Twelve months later Ajax were back in the final but this time missed out in a penalty shootout with Juventus.  It was to be one of the final hurrahs of the smaller clubs.  Since then the Champions League has practically always been the domain of Spanish, German, English and Italian clubs.  Only once – 2004 with Porto - has it gone to teams not from one of those four countries and that was a freak year where the other finalist was also from a non-elite country (AS Monaco).

Indeed, if you were to exclude that 2003-2004 edition, there hasn’t even been a finalist that wasn’t from one of the top four countries.  

That is a situation which is unlikely to change.  Football has moved on and the free market forces in which the game operates has driven competition out.  Three European leagues in particular dominate earnings – England, Spain and Germany – and they can attract the best players.  More significantly they can strip others of their best talent making it all the more difficult from anyone outside this elite to break in.

Money, however, explains only part of it.  Spanish and Italian clubs were, historically, much more financially powerful than others and always tended to attract the most exciting of players.  Yet they never dominated the European Cup in such a manner.

Indeed the defining change for European football came in December of 1995 – the same year in which Ajax had claimed their title – and happened far away from any football pitch.  The leading figure in this revolution was an unknown Belgian footballer who had brought a case in front of the European Court of Justice.  

That is when the Bosman ruling was passed.

Ajax were one of the first to suffer from this ruling and also one of the clubs to suffer most severely.  Within months the core of their young side was ripped out as three of their brightest talents – Patrick Kluivert, Clarence Seedorf and Edgar Davids – all moved to Italy on a free.  They were the kind of players on whom Ajax would otherwise have expected to found a dynasty and had they stayed then the likelihood is that they would have won even more European titles.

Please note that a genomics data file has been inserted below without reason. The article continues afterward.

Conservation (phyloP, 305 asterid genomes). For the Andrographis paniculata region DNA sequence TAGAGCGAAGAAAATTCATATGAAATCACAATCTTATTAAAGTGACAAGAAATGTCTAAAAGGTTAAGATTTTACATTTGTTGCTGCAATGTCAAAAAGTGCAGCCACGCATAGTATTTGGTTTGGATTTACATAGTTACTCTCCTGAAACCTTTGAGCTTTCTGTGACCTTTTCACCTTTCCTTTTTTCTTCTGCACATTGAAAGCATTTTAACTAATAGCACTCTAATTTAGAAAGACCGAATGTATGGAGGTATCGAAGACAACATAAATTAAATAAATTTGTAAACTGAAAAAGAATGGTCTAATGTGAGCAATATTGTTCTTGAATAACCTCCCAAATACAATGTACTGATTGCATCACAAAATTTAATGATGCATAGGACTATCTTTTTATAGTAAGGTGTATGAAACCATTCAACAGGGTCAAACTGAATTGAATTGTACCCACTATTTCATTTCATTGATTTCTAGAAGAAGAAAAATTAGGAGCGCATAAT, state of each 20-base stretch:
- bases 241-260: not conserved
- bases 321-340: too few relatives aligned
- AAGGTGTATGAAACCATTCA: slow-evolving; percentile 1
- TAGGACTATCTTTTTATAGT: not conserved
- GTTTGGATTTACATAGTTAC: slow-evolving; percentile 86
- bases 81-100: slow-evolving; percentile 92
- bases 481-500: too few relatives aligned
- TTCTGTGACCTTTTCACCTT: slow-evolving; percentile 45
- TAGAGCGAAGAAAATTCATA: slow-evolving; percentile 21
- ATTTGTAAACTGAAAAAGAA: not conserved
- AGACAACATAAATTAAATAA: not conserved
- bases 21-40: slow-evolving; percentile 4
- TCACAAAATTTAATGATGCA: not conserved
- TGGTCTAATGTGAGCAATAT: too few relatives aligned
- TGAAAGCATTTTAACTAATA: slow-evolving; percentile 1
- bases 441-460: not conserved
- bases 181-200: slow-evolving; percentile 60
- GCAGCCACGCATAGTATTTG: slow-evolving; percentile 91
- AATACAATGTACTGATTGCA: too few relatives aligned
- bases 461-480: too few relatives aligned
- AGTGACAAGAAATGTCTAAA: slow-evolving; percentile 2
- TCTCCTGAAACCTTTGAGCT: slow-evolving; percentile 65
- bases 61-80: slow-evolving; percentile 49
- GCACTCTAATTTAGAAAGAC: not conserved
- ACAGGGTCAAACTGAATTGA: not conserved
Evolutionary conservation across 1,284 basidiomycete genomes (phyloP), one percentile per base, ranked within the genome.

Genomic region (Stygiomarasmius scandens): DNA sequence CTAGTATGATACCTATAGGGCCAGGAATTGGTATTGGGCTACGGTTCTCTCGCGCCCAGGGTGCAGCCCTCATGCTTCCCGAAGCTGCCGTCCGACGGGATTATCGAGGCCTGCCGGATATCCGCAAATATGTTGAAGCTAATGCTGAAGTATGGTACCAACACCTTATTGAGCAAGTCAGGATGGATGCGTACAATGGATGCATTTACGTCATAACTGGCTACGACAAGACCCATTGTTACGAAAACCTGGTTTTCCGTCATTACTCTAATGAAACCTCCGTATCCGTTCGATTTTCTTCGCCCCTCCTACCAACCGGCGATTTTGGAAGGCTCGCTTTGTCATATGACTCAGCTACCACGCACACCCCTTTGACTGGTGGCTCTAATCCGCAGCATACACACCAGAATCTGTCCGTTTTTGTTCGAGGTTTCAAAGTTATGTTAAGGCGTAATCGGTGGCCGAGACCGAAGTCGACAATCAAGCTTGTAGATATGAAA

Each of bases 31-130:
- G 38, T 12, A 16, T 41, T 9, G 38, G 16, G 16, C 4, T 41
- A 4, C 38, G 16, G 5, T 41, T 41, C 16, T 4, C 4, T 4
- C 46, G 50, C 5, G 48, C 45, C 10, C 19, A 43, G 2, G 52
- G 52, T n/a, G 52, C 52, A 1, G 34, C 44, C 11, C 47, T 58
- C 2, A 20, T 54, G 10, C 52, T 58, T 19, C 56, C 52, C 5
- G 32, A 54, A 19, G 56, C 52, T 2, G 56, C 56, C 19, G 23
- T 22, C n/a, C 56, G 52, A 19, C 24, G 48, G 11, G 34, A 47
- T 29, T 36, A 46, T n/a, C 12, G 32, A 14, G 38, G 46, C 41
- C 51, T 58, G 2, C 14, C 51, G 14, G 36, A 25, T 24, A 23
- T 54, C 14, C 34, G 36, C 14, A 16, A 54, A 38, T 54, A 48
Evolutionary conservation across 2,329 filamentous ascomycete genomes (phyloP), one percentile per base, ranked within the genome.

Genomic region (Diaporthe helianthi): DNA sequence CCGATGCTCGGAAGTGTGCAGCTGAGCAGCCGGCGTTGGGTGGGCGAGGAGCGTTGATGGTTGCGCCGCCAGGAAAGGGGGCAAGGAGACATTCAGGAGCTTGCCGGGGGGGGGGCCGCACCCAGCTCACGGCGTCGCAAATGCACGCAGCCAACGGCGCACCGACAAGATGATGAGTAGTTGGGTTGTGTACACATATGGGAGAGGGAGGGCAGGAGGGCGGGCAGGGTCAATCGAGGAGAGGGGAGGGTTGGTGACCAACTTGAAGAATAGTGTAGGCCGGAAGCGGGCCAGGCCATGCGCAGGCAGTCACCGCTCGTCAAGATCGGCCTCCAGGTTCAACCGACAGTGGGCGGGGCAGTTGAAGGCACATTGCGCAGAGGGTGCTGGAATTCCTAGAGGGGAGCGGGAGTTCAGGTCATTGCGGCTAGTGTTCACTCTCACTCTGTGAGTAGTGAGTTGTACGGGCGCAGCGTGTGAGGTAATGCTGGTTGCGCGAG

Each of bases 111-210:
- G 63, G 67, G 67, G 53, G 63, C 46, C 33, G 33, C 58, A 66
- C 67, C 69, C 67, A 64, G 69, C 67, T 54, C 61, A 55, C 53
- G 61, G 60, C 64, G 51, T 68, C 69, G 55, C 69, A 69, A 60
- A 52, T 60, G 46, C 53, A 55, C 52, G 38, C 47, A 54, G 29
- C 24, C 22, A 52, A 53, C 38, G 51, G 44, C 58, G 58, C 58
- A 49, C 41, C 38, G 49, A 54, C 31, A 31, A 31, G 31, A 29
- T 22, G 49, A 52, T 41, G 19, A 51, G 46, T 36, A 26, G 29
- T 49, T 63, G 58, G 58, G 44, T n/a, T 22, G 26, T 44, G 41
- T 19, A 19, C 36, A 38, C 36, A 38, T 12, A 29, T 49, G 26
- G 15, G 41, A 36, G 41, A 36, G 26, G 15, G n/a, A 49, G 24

Even if they had been sold they would have earned Ajax enough money to effectively rebuild their team.  After all these were players who would go on to be among the best of their generation.  Instead, they got nothing.

In time, clubs learned to adapt yet that meant a certain degree of self-immolation.   Players were given longer contracts which meant a bigger commitment for clubs who were not necessarily always in a position to afford it.  The risk was that these players wouldn’t turn out to be as good as had been hoped and end up being a drain on the club’s resources.

Yet that was a risk that clubs became used to.  So much that now as soon as a players starts showing signs of fulfilling his potential then he’s immediately handed a new and better contract.  As soon as that doesn’t get signed or a players starts getting closer to the end of his contract then the alarm bells start ringing.  Often the end result is the same with the player getting sold at a fraction of his market value.  Some money is better than no money.  Everyone knows that, including the players, their agents and the clubs who are interested in them.